• Prompt Response to Requests for Payoff Balances: Servicers must generally provide a response to consumer requests for the payoff balances of their mortgage loans within seven business days of receiving a written request.

  • Errors Corrected and Information Provided Quickly: Servicers must generally acknowledge receipt of written notices from consumers regarding certain errors or requesting information about their mortgage loans. Generally, within thirty days, the servicer must: correct the error and provide the information requested; conduct a reasonable investigation and inform the borrower why the error did not occur; or inform the borrower that the information requested is unavailable.

  • Maintain Accurate and Accessible Documents and Information: Servicers must store borrower information in a way that allows it to be easily accessible. Servicers must also have policies and procedures in place to ensure that they can provide timely and accurate information to borrowers, investors, and in any foreclosure proceeding, the courts.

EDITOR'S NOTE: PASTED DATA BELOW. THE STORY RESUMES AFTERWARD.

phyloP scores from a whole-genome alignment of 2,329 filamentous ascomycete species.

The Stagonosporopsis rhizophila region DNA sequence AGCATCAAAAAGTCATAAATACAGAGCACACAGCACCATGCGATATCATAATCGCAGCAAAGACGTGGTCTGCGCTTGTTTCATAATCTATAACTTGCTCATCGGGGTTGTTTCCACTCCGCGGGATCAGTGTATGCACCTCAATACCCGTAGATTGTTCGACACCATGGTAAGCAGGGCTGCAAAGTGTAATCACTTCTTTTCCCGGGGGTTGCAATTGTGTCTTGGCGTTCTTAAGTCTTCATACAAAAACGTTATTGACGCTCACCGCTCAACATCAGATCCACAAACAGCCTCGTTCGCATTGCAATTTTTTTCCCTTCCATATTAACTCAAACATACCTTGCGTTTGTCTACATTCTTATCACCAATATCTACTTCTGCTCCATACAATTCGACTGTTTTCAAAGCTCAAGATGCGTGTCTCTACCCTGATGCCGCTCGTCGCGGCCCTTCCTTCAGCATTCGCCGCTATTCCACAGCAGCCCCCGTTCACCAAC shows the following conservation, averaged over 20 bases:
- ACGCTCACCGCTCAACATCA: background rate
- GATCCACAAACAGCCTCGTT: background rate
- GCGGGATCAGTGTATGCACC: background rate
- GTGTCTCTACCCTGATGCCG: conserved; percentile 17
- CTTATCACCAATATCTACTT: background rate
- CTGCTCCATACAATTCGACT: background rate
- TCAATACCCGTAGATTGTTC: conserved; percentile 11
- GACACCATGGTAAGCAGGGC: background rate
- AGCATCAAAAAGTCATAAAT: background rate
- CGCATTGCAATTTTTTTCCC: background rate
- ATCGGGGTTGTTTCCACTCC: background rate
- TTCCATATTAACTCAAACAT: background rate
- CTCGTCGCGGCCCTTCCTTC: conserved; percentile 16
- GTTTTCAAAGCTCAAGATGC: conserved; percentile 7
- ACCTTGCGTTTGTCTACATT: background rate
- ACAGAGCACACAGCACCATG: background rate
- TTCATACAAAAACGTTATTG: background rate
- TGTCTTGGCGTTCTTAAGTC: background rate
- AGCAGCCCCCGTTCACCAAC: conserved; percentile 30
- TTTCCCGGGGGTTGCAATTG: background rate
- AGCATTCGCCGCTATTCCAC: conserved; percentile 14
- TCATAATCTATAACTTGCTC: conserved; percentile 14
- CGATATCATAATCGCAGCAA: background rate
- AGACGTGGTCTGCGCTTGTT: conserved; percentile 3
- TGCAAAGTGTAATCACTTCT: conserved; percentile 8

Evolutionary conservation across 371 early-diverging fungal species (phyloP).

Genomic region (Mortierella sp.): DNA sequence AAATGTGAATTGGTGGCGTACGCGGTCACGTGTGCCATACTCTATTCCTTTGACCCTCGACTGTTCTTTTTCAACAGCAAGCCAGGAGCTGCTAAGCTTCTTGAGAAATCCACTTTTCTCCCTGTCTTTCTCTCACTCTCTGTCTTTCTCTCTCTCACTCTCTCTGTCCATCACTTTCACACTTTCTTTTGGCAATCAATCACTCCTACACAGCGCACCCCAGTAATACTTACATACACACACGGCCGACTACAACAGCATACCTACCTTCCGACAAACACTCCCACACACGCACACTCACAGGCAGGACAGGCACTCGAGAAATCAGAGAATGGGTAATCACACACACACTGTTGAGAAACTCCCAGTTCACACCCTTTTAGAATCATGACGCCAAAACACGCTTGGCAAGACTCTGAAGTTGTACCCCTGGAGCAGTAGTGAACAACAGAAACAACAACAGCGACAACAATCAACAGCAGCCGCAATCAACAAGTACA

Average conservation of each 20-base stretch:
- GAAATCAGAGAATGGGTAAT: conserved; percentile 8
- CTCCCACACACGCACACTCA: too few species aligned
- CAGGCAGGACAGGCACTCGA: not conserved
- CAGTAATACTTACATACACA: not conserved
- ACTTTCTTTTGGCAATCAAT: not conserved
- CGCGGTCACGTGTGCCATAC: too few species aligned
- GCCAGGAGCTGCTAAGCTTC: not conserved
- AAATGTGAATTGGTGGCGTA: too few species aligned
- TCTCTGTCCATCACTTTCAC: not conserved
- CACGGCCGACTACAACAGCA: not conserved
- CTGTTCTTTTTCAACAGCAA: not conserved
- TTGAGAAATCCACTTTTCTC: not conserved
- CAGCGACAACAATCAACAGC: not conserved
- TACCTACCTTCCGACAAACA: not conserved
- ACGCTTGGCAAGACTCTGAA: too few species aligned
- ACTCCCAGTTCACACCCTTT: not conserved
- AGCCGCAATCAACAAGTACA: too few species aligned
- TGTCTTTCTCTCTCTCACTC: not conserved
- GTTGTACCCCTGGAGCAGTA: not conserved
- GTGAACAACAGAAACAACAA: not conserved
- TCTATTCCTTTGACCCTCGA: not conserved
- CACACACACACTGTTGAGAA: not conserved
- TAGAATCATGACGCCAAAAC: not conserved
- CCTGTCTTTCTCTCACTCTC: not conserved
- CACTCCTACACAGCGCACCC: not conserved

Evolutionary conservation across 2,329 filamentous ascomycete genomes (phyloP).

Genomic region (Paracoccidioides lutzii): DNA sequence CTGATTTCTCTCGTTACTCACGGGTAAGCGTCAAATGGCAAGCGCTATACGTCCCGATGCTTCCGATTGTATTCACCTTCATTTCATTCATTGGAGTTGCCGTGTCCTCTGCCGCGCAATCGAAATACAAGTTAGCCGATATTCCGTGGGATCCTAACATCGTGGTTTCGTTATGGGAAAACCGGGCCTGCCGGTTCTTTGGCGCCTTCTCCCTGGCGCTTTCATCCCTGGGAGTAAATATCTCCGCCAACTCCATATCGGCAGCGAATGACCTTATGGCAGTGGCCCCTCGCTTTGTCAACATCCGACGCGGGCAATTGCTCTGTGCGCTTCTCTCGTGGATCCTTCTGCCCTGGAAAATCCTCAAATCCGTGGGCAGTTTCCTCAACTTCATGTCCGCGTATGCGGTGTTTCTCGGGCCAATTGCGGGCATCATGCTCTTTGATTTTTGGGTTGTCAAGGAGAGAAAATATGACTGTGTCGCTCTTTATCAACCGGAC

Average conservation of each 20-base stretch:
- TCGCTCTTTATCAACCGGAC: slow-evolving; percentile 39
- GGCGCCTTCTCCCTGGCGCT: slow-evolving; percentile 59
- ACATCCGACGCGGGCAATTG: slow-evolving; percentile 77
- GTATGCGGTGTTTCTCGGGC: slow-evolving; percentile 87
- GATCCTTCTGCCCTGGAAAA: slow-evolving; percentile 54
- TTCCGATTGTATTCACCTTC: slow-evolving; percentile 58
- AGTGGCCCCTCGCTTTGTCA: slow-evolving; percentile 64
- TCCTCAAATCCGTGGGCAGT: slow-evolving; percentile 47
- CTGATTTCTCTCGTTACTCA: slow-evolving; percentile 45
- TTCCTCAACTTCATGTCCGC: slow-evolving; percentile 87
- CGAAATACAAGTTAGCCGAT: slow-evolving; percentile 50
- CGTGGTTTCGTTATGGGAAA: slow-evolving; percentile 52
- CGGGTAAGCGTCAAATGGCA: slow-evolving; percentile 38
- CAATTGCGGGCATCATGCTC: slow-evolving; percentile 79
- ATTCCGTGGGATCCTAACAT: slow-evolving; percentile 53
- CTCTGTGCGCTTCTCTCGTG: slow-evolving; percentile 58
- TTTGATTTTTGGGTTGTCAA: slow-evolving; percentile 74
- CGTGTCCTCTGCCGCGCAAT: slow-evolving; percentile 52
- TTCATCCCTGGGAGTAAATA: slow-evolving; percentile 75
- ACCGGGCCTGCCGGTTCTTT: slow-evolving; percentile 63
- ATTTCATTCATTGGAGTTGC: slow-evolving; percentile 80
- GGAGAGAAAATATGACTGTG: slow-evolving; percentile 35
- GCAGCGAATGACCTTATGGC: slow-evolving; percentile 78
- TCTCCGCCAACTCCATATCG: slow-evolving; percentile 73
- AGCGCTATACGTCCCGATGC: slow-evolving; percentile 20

Loan servicers should promptly begin reviewing these Rules and taking proactive steps to ensure compliance with them before their effective date of January 10, 2014. A copy of Rule amending Regulation X can be found here and the Rule amending Regulation Z is located here.


Troutman Sanders Financial Services Litigation and Regulatory Compliance Team

Troutman Sanders’ Financial Services Litigation and Regulatory Compliance Team is an accomplished and experienced leader in providing litigation and regulatory advice to a broad spectrum of financial services institutions. The team is comprised of a dedicated group of trial and regulatory lawyers who focus on resolving the array of issues which confront financial institutions. Its lawyers have years of hands-on successful experience in all areas of the trial process, coupled with in-depth banking industry and regulatory knowledge.

Please do not hesitate to contact David Anthony, John Lynch, Alan Wingfield, Ethan Ostroff, or Maryia Jones if you have questions or would like additional information on compliance with these Rules.


© TROUTMAN SANDERS LLP. ADVERTISING MATERIAL. These materials are to inform you of developments that may affect your business and are not to be considered legal advice, nor do they create a lawyer-client relationship. Information on previous case results does not guarantee a similar future result. Follow Troutman Sanders on Twitter.